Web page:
Boom Supersonic will be partnering with FlightSafety International (FSI) to train pilots, mechanics, and cabin crew for its upcoming Overture aircraft. Together, the two companies, who are promising to bring back supersonic travel, will cooperate and develop training programs and curriculums for Overture crews.
According to the aircraft maker, the extensive training program will draw on the expertise of Federal Aviation Administration (FAA) and European Aviation Safety Agency (EASA)-qualified personnel. The program will also include the latest flight simulators and training environments, the former of which will also be provided by FSI to customers who wish to do their own internal training.
“Safety is our top priority at Boom, and is integral to how we train future pilots, technicians, and cabin crew, and prepare our customers to operate Overture,” said Tracy Bevington, Senior Vice President of Commercial Product and Services at Boom. Bevington added that the company chose FSI “because of their decades-long leadership in flight training and their proven ability to ensure we have the highest levels of safety in place as we prepare for the Overture flight test program to commence in 2027”.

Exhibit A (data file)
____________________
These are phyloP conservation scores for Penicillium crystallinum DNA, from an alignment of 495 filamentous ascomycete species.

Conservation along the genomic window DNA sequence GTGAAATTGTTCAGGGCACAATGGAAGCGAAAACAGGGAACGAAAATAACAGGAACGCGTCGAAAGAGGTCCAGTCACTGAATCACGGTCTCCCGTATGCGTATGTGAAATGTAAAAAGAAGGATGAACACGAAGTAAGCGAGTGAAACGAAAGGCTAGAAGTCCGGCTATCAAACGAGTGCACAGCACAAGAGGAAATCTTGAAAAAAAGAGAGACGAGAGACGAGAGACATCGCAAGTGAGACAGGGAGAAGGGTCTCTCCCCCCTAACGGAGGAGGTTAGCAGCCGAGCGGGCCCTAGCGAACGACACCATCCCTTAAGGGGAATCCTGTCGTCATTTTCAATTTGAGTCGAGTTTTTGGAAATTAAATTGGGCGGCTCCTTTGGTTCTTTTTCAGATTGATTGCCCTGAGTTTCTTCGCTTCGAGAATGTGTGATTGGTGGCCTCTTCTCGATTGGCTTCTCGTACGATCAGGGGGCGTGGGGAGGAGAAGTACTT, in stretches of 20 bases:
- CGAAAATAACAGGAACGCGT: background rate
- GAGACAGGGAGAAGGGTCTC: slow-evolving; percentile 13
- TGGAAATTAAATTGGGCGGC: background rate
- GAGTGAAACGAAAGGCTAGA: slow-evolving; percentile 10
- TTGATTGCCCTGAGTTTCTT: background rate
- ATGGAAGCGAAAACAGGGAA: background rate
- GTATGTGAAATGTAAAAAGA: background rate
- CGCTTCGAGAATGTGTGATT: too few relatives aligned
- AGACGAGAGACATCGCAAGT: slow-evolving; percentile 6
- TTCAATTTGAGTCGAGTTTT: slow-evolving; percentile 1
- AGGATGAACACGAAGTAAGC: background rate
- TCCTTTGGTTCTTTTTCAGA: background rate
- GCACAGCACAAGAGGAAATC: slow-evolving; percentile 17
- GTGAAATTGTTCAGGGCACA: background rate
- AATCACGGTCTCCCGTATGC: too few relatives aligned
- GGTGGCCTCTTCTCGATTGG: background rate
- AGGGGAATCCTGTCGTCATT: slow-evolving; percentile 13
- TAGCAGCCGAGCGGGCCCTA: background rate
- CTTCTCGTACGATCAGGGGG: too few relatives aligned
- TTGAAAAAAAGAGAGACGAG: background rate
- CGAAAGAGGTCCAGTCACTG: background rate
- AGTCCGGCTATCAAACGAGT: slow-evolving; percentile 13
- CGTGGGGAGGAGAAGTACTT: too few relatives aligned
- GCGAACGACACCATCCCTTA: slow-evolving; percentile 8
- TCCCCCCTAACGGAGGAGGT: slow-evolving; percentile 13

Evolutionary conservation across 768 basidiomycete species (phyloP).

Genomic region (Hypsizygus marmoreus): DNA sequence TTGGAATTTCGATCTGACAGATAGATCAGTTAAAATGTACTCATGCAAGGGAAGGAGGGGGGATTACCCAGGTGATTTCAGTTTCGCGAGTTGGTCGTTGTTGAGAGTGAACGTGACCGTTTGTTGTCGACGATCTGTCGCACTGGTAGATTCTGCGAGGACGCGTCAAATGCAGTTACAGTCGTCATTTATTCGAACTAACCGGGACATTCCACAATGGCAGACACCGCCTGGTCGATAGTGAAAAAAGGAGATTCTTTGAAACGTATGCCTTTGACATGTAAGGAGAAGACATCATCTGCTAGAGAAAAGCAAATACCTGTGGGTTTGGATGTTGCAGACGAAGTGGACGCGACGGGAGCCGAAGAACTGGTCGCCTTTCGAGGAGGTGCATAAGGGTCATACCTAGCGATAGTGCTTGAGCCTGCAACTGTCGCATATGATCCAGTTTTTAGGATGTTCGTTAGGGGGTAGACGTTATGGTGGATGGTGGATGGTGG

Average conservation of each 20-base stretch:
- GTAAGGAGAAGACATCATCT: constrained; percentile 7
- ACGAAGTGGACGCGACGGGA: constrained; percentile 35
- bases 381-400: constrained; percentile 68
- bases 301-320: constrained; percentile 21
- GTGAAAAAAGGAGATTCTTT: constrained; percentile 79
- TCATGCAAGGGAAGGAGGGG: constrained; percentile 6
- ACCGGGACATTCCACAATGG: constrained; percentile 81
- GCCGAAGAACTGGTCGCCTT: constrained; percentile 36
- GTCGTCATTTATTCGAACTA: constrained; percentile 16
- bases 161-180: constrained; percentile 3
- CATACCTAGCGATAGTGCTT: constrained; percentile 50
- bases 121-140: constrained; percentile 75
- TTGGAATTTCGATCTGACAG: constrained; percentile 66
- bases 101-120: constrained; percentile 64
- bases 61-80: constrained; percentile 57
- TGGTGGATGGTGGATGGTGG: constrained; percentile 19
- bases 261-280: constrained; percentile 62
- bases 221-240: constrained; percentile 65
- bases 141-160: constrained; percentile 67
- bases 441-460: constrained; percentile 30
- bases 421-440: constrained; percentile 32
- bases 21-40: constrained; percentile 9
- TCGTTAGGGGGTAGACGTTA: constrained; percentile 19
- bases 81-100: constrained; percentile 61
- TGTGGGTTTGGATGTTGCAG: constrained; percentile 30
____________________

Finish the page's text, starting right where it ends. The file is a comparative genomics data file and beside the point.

Providing simulators for Boom Supersonic
In addition to full flight simulators (FFS), FSI will also provide flight deck simulators for Boom Supersonic’s, as well as developing a flight test program for the certification of the aircraft.
FSI’s Executive Vice President of Sales & Marketing Nate Speiser stated that his company is honored to work with the manufacturer “to develop training programs and simulators for supersonic flight, which we believe will fundamentally change how we travel”.
The Overture will be a supersonic aircraft set to fly at cruise speeds of Mach 1.7 at an altitude of 60,000 feet. With a range of up to 4250 nautical miles (4888 miles or 7867 kilometers), it will seat between 65 and 80 passengers.
Per Boom Supersonic, the company anticipates beginning production in 2024, rollout in 2026 and fly for the first time in 2027. The manufacturer hopes to gain certification to begin deliveries to its customers two years later.
Boom Supersonic had recently announced details of the engine for its supersonic aircraft. It has teamed up with Kratos’ Florida Turbines Technologies, up to this point a military-focused manufacturer, to develop the ‘Symphony’.